By Desiree Goff • March 30, 2020•Ms. JD, Writers in Residence
As practicing attorneys we need others to understand what we are writing, understand what we are saying in court, and understand our recommendations to clients. This may mean helping decipher recent legislation and how it impacts businesses, researchers, and the general public. What is the point of having regulations or guidelines if the public can’t interpret them or follow them?
Instead of focusing on lawyers who work in science-related legal fields, I want to focus this month on the female researchers and scientists who are dealing with changing regulations and guidelines daily while attempting to develop containment methods and diagnostics for COVID-19. These inspiring women are charging ahead, confronting daunting regulations and challenges. While they don’t have the legal training we do, they still must navigate regulations often overseen and drafted by lawyers.
An excellent example of this is seen in Dr. Helen Chu. Dr. Chu is credited with being the first to identify the presence of COVID-19 in Washington state. For months, Dr. Chu collected nasal swabs to figure out if the virus was present. The federal government denied her initial request to rework her lab’s testing from flu to COVID-19. Despite the denied request, Dr. Chu and her team started running the tests on February 25, 2020. A local teenager, with no travel history, came back positive. Even with these results however, the federal government attempted to stop her with a cease and desist.* The fight for testing in her state, and every state continues.
What is most interesting about this attempt by regulation to block the testing, is that Dr. Chu persisted. She persisted in testing and persisted in confronting regulations in pursuit of the public good.** While this produces questions of ethics, without her persistence, when would the testing have begun otherwise? What other researchers or scientists failed to test because of the federal government’s stance? When would we have learned about the presence of COVID-19 in the United States? And what difference might that have made? Would it have delayed the inevitable panic for of all things toilet paper?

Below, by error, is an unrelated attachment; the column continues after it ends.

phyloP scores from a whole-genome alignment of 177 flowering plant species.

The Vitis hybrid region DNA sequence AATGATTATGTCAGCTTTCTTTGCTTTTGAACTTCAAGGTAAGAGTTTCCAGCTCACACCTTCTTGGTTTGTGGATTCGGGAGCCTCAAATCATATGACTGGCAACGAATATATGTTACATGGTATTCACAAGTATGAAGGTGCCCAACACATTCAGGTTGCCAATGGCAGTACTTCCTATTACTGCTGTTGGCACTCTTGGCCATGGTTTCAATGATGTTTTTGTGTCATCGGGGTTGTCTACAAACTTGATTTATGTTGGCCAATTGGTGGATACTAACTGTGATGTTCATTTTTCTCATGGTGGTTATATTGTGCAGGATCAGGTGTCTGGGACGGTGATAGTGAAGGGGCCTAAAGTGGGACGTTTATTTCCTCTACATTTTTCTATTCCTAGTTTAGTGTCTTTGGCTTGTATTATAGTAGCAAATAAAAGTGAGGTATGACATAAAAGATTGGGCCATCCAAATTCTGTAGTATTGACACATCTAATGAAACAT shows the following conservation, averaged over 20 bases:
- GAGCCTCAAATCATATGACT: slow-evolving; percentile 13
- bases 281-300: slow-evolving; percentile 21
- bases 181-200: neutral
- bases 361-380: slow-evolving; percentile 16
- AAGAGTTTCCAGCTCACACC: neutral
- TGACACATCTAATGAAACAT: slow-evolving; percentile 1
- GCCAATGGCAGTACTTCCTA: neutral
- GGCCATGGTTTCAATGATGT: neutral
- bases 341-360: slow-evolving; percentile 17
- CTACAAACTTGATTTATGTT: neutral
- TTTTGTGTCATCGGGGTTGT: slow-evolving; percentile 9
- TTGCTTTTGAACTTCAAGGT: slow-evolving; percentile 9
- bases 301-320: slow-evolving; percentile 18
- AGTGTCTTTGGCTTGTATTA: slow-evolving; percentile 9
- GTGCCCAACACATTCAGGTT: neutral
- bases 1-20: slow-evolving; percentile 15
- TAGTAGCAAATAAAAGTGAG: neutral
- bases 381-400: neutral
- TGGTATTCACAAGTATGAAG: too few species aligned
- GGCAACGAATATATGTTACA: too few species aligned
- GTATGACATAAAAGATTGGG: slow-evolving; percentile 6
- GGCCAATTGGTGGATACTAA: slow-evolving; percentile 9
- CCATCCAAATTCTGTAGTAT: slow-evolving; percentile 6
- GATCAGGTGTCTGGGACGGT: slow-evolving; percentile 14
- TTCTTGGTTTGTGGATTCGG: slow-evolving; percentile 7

While we don’t know the answers to those questions, we can look to Dr. M. Jana Broadhurst, a pathologist and microbiologist and the medical director of the Nebraska Biocontainment Unit Clinical Laboratory, for direction on the best methods of tackling a pandemic. Dr. Broadhurst has been working 20 hour days to develop a faster and more efficient diagnostic test than the one originally provided by the CDC. She has produced a test which gets results in four to six hours instead of several days.*** However, she faces the daily challenge of running into protocols and procedures for solutions that are not in a manual or textbook.
Dr. Broadhurst emphasizes three pillars of outbreak response: the diagnostic stage in which carriers are identified and studied; the therapeutic stage in which appropriate care is provided; and the vaccine stage, when future outbreaks are prevented.**** In her opinion, diagnosis liberates the patients. Diagnostic testing is essential to determining where the outbreak is going and what communities are affected. She sees the future of testing to include the distribution of testing kits to communities and clinics for rapid results and in order to manage the virus at a local level.
When asked by a journalist what makes a badass woman, Dr. Broadhurst stated “the willingness to step outside your comfort zone and do what you know is right even if you don’t have a rule book to follow. . . you can apply your education, your training, and your experiences to really be a leader.”***
May we all follow this advice. Thank you Dr. Chu and Dr. Broadhurst for your persistence, hard work and leadership.
*Bowman, Nick. How Seattle Flu Study Defied Federal Government to Test for Coronavirus. March 12, 2020.
**Theirer, Adam. How the US Bothced Coronavirus Testing. American Institute for Economic Research. March 12, 2020.
***Pulia, Shalayne. What It’s Like to Be a Scientist on the Front Lines of the Coronavirus Pandemic. Instyle. March 27, 2020.
****Chiarella, Tom. Inside the National Quarantine Center, There Is No Fear of Coronavirus. There is Only Urgency. Esquire. March 15, 2020.